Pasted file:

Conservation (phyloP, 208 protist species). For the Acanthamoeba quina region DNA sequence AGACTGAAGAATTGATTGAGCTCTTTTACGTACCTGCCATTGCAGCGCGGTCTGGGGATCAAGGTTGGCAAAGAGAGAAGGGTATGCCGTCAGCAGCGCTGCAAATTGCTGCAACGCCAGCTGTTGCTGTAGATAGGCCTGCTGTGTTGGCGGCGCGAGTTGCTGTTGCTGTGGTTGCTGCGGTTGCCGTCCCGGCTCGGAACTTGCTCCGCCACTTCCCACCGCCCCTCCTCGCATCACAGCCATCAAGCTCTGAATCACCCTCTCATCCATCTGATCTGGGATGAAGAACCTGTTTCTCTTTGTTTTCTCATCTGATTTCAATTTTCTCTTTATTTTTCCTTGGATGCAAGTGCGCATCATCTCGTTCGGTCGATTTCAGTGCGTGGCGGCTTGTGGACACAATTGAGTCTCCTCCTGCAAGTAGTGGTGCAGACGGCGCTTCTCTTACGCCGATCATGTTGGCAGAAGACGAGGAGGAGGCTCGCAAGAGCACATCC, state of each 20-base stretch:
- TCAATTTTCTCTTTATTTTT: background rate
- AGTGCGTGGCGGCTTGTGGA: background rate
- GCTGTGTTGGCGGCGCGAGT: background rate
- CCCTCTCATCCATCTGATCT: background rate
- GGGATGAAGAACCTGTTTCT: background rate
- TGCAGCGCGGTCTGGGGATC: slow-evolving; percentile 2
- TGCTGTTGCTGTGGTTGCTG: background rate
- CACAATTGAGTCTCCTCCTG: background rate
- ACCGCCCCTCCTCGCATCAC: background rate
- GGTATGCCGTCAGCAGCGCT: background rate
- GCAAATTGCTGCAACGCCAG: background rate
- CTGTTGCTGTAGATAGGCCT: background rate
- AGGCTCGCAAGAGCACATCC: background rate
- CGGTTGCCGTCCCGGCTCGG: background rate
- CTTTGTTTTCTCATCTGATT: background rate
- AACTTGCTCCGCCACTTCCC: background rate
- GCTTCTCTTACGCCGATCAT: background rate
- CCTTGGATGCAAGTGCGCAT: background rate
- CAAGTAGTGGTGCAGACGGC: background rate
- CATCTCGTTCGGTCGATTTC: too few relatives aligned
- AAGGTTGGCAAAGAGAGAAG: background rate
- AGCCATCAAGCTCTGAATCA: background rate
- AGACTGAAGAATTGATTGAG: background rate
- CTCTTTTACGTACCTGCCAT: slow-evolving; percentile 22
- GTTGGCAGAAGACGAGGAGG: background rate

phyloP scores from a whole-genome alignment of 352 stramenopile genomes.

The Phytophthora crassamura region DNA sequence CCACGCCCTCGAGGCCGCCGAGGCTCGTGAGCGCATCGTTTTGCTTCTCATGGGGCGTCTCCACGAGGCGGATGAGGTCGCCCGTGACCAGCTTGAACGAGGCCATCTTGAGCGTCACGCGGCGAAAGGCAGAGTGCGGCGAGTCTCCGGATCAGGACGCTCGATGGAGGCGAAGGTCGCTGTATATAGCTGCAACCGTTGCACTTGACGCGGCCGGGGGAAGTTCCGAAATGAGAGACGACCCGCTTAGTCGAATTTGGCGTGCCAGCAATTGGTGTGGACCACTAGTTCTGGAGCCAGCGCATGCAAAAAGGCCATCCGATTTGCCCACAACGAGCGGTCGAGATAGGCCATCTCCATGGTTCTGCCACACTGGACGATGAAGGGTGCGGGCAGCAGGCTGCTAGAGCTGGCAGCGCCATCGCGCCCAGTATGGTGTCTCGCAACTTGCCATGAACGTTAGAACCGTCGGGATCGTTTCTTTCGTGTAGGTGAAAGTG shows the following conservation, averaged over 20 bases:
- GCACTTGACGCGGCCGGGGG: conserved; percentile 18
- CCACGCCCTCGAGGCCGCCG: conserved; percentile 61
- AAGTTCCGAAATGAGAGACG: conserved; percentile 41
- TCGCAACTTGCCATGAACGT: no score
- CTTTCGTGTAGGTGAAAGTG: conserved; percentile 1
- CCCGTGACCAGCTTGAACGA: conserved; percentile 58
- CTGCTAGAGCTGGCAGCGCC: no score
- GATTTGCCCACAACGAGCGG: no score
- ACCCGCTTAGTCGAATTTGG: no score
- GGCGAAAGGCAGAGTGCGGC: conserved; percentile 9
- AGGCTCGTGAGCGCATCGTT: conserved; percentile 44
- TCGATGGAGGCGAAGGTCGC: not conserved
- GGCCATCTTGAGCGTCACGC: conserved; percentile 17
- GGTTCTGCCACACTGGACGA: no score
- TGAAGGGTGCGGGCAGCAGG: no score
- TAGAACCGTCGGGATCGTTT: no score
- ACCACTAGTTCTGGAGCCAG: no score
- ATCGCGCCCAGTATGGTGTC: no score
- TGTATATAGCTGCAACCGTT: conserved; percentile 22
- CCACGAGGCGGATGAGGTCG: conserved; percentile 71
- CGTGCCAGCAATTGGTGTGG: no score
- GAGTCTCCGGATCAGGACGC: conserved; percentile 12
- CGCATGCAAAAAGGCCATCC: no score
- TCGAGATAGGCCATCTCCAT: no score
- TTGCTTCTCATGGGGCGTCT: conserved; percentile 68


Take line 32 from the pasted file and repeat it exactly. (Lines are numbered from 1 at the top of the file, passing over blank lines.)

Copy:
- TCGCAACTTGCCATGAACGT: no score